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1Instructables13,635Views6CommentsEagle, IDJoined January 18th, 2016
Builder / Clinician / Analyst / Writer now trying to become a maker.

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  • How to Fix a Hole in a Hollow Core Door

    The only place I can find a door similar to mine for that kind of price is the local Habitat for Humanity Re-Store which sells them second-hand, already mortised and drilled for some other jamb. Remember also that I had 5 door surfaces to repair, and there is enough product in the Great Stuff and Bondo cans for probably 20+ door surface repairs. In addition, these are great products to have around for other projects, so the cost is amortized across all projects you use them for. In addition, hanging a new door correctly in an existing jamb is not an easy DIY task. So the total cost of the new door has to include the skilled labor (yours or someone else's) that it takes to hang it.

    As you and zap88 have pointed out, Bondo All-Purpose Putty is a polyester/styrene-based product, not actually epoxy. I have changed the description in the instructable. But the Bondo All-Purpose Putty that I used is not the Bondo glass-reinforced filler that you refer to. According to Bondo's marketing literature (available: https://multimedia.3m.com/mws/media/1283791O/bondo-product-selector-guide.pdf ) it is a "Unique thicker formula designed for wall, furniture and other home repairs". The uses they list include "Drywall Repair, Concrete Cracks, Metal Gutters, Doors, Siding, Brick & Stone Repair, Furniture Repair". The odor of this putty was quite mild, although I did the repairs out in my garage with the doors open. I think Bondo intends this product to be a ...

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    As you and zap88 have pointed out, Bondo All-Purpose Putty is a polyester/styrene-based product, not actually epoxy. I have changed the description in the instructable. But the Bondo All-Purpose Putty that I used is not the Bondo glass-reinforced filler that you refer to. According to Bondo's marketing literature (available: https://multimedia.3m.com/mws/media/1283791O/bondo-product-selector-guide.pdf ) it is a "Unique thicker formula designed for wall, furniture and other home repairs". The uses they list include "Drywall Repair, Concrete Cracks, Metal Gutters, Doors, Siding, Brick & Stone Repair, Furniture Repair". The odor of this putty was quite mild, although I did the repairs out in my garage with the doors open. I think Bondo intends this product to be a competitor to fast-hardening drywall compound and floor fix products. It would certainly work well for that. In this instance, including the Trade and Product name for the material I used is important in the instructable because there are similarly named products that would not be as suitable, as you point out.The Bondo Fiberglass Resin was a little bit thicker than acrylic casting resins that I have used before, but I was working with the door flat on sawhorses, so a thinner resin would also be easily controllable for this purpose. I have never tried casting Fiberglass Resin material in a deep mold, so in that case an acrylic casting resin might be a better choice, I don't know. But either one could work for this thin layer to copy the wood grain texture.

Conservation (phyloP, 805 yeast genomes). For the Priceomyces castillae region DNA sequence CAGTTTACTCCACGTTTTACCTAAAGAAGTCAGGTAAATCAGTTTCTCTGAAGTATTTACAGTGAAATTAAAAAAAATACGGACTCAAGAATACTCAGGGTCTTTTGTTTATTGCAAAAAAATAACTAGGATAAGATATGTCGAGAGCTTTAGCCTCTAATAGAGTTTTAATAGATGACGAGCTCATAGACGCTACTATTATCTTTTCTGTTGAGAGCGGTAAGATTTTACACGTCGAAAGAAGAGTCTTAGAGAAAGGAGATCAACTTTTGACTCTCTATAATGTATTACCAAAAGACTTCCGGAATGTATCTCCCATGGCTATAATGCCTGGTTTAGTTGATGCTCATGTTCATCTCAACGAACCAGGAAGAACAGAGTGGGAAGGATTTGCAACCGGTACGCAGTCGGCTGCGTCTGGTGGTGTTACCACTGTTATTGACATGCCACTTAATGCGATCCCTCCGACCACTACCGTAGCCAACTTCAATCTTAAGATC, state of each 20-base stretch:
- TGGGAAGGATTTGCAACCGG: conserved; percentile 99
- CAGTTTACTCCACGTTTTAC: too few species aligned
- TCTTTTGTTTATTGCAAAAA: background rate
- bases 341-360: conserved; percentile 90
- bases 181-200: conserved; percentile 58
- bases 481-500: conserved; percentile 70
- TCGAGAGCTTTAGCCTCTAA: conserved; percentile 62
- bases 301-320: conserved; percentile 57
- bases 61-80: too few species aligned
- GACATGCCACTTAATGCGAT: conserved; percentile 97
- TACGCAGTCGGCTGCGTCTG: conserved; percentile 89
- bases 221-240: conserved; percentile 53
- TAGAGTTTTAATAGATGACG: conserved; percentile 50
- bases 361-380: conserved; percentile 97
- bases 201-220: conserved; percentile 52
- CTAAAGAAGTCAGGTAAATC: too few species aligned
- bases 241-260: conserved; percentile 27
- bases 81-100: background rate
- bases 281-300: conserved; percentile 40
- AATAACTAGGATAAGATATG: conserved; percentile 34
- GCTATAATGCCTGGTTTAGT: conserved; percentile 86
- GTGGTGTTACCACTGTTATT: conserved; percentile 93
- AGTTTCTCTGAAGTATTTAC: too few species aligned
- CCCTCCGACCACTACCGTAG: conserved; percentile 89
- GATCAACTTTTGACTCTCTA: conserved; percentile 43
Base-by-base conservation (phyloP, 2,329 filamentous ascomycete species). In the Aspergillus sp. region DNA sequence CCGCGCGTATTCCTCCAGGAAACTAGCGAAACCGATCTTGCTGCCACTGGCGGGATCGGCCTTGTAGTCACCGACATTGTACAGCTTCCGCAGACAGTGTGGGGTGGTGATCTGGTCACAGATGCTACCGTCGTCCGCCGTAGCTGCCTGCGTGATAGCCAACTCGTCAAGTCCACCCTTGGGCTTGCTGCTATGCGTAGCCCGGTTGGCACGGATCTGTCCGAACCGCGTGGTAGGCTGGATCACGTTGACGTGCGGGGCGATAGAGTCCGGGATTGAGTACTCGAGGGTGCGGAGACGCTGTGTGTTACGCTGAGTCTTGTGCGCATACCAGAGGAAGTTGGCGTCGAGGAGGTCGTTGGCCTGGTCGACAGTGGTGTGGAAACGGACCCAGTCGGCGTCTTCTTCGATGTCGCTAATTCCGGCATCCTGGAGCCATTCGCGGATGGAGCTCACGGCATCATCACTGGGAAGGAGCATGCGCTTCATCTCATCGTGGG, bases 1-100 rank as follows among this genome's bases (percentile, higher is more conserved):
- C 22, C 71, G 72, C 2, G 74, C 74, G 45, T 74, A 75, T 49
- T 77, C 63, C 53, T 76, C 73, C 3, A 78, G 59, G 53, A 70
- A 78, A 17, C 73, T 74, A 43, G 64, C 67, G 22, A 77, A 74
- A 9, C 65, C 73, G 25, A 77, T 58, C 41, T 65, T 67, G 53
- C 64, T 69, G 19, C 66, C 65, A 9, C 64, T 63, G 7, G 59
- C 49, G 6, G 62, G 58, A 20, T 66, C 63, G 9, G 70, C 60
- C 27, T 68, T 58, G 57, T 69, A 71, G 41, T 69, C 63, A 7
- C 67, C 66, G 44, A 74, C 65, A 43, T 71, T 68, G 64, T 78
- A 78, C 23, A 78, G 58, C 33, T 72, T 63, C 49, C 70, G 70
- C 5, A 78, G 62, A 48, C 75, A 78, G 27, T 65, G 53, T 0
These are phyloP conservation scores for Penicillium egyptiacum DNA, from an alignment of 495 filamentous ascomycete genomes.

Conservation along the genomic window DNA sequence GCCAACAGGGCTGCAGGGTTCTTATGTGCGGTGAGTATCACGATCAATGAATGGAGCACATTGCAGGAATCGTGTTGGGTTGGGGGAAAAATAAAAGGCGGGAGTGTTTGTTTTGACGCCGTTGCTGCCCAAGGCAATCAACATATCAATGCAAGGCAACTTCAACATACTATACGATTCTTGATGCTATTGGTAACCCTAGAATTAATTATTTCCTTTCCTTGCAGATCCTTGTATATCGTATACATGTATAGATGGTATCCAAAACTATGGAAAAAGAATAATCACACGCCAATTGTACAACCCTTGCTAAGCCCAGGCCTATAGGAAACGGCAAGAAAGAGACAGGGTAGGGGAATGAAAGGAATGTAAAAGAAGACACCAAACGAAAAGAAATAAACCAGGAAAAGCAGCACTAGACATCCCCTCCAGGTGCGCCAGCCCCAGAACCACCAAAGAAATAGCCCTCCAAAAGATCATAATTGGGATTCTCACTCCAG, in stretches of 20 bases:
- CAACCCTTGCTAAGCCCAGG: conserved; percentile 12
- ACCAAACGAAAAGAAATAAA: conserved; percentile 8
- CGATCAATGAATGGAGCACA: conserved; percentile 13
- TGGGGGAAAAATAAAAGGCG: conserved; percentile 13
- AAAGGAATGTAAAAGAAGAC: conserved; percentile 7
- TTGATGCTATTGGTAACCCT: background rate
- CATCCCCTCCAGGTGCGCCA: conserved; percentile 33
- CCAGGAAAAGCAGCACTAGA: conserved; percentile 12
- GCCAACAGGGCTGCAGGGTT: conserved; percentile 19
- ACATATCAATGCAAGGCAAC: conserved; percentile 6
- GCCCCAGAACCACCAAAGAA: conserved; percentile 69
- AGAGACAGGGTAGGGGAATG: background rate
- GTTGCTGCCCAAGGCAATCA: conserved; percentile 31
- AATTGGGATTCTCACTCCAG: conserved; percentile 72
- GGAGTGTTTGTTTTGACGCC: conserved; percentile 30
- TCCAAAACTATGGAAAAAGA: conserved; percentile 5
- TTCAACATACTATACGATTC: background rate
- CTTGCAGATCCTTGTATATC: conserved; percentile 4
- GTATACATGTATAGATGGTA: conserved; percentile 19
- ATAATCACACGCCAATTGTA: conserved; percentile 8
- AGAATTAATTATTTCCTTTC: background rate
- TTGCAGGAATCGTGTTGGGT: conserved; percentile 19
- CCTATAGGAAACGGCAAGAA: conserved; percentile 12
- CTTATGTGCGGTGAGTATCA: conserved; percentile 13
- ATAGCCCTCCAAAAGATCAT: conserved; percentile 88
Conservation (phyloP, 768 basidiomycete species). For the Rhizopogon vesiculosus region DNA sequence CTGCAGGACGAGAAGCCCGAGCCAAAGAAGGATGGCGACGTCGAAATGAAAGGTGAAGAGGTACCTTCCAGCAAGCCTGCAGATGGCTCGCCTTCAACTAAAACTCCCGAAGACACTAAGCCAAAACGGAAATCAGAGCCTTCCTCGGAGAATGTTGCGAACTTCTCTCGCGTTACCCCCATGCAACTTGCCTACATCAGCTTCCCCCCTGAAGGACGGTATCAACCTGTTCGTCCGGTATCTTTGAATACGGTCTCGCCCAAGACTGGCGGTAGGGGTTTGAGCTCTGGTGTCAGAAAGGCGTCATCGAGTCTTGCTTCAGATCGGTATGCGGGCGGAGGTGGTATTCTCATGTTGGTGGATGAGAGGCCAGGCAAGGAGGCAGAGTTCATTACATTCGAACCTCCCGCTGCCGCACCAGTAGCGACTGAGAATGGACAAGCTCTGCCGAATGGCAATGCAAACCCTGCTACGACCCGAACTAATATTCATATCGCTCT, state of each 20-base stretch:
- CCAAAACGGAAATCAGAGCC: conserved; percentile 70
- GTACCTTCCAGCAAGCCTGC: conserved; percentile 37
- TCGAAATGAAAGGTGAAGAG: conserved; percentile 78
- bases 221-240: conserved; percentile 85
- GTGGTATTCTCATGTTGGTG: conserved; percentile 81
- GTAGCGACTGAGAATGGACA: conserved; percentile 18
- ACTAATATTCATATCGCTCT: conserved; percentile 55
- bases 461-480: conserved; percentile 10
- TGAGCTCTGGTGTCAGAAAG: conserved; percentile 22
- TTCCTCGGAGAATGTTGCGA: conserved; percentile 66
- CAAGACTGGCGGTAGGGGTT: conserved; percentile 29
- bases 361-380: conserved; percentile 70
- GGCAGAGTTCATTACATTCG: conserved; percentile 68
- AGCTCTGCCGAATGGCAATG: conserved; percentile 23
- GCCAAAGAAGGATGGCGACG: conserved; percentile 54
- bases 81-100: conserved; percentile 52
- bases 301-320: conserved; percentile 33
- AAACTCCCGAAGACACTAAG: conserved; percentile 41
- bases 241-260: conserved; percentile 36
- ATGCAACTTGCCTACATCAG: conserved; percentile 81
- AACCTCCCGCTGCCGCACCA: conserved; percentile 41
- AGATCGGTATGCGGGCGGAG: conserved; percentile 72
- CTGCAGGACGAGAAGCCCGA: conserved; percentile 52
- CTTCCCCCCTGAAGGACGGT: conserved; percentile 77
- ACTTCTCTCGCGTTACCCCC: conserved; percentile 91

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  • csledbetter's instructable How to Fix a Hole in a Hollow Core Door's weekly stats: 2 months ago
    • How to Fix a Hole in a Hollow Core Door
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      22 comments
  • How to Fix a Hole in a Hollow Core Door

    This method works for paint grade doors because the resin texture needs to be painted to match the rest of the door. A hole in a hollow core door that has a wood veneer that has been stained and finished would be much harder to repair satisfactorily. I would either replace the entire door skin and refinish it or, more likely, buy a new door and stain and finish to match. I know of no tricks to make that easier.

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  • How to Fix a Hole in a Hollow Core Door

    That is a very good point charlessenf-gm. If only one door in my house was damaged, I may have decided to buy a new one and re-hang it (I have the tools and experience to hang a door, but not everyone can do that). But I had 5 damaged doors and some Bondo and Great Stuff left over from other projects. I was not sure this would work so well when I started, but was pleased with the results. I was not aware that standard Great Stuff could expand so much that it can warp window and door frames. I think it worked fine here because there is so much room for expansion in the hollow door and out the damaged hole. The door skins did not bulge out.

    Thanks, zap88. I did not know Bondo All-Purpose Putty was not epoxy. It does make sense because it was nice to sand down when I had to. (Yes, my first try was too lumpy and I sanded it off for a do-over). Epoxy might be so hard that sanding would not be so easy. At any rate, the Bondo was perfect for this purpose.

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